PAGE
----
The story of me and John Edwards begins in October, 2007
The Edwards campaign office in Derry, New Hampshire is in a shabby brick store front, its windows plastered with Edwards signs and handwritten banners. Once, this building housed the cobbler my father went to, back when Derry had industry other than tattoo parlors and Al’s Rod and Gun. I am not sure the shop has been cleaned since my four-year-old self was knocking over displays of shoe horns and helping myself to lollipops from the basket on the counter, but no matter. I’m here to work the phones, as I have been for several weeks now. It’s dull work--this is 2007, people are hardly ever home to answer my calls. There are only three types of people who I talk to:
Retired People, either lonely and wanting to tell me about their grandchildren and their health problems, or deeply, spectacularly cranky.
The Harried Young Mother. There are kids in the background, making menacing noises. The Harried Young Mother mournfully informs me that she used to be interested in politics but it’s just so hard to care anymore, and besides dinner’s on the stove so thanksforthecallbutnothanksbye.
The Angry Man: Age and politics vary, but every Angry Man is sickened, just sickened, by the state of Washington, and thinks that all politicians are crooks anyway, so screw it. If he’s planning to vote it’s probably for Ron Paul.
I don’t care much for working the phones.
But all of this dialing and waiting and listening to answering machines leaves plenty of time to watch life in the office go by. The four paid employees are a rangy, sleepless, chain-smoking bunch, with acid senses of humor and a creeping suspicion that this life is all their expensive Poli Sci degrees are good for. The other campaign volunteers and I agree that they are all sleeping with each other.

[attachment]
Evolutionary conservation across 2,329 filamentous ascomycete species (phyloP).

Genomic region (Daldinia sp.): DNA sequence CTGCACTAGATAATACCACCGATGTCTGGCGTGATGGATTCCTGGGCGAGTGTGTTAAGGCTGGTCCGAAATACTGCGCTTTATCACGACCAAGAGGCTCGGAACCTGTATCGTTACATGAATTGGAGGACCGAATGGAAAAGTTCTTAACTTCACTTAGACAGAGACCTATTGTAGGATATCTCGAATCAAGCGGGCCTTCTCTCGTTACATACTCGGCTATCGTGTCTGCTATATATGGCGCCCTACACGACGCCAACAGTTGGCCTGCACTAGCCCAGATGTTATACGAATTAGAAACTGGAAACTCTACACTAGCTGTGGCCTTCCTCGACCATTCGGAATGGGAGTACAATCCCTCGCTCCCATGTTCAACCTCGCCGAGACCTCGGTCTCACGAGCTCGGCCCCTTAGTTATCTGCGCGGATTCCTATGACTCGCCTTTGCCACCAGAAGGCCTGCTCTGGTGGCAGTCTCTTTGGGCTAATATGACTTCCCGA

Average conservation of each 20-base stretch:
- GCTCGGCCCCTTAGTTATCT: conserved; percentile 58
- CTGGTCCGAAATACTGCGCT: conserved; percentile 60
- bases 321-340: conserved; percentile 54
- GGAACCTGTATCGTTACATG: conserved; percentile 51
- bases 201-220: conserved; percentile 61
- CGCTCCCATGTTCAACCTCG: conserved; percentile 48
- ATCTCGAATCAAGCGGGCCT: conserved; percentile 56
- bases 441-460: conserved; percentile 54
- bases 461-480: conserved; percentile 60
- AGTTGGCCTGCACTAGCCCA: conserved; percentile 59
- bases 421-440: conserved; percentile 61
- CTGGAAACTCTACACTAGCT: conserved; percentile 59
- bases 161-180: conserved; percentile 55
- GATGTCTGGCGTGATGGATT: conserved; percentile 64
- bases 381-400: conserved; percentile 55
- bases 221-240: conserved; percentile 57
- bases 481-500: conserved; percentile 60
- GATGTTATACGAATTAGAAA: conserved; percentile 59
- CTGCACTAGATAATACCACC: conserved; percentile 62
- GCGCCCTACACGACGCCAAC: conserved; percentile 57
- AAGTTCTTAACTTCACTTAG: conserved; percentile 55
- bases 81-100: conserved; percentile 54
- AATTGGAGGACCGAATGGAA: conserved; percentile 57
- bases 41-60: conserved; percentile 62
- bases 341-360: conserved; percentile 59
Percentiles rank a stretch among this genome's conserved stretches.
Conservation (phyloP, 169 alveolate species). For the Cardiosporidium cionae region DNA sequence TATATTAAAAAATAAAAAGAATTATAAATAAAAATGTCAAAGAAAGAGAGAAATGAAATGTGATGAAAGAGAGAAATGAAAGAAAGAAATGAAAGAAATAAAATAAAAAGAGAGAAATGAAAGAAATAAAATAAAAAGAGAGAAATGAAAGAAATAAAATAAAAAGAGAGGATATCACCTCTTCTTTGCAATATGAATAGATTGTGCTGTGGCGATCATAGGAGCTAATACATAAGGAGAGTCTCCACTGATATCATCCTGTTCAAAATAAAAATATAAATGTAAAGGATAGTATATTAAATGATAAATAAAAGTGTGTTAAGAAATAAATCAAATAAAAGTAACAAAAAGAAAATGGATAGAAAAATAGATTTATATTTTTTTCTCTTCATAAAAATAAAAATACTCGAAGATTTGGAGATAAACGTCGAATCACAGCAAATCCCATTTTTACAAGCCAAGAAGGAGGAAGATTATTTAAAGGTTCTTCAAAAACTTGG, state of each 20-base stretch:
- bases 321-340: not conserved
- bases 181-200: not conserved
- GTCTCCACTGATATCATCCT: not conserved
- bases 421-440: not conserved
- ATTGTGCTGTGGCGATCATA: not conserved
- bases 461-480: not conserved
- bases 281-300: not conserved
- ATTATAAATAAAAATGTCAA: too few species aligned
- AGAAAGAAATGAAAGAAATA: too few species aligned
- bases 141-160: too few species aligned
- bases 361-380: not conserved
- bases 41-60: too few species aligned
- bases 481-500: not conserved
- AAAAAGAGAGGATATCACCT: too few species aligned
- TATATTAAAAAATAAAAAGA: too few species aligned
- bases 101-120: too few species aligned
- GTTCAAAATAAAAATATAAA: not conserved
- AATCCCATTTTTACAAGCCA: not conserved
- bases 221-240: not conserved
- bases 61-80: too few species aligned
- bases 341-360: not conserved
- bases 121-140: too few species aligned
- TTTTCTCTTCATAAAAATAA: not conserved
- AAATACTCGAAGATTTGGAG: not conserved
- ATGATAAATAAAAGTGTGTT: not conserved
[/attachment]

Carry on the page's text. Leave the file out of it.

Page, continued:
Ian and Emily stand on the sidewalk outside, bickering in whispers. They’re both a little heavy, the result of too many meals from the Seven-Eleven next door to the apartment they all share. Ian has the look of someone who sleeps in his clothes, and is always badly in need of a shave. Emily favors peasant skirts and DIY haircuts.
“Uh oh, lover’s quarrel,” David says snidely, looking up, his ergonomic phone braced between his neck and shoulder. He’s from California and says things like “I’m so jazzed,” “right on,” and “dynamite” without irony. He also refers to Route 93 as “The Ninety-Three”. We think this is a riot and haven’t bothered to disabuse him of it.
Kristen shoots him a meaningful look. Pert and blonde, with the slightest hint of a Virginia drawl, she drinks Red Bull like water and is inextricable from her Blackberry. David returns the glance over the clementine he is peeling. He’s just quit smoking and citrus is his coping mechanism. Outside, Ian sucks his cigarette down to the filter and tosses it into the street. David gazes after it the way someone with a stapled stomach regards a dessert cart. I mark down another undecided voter on my tally sheet, dial another number, keep my eyes down.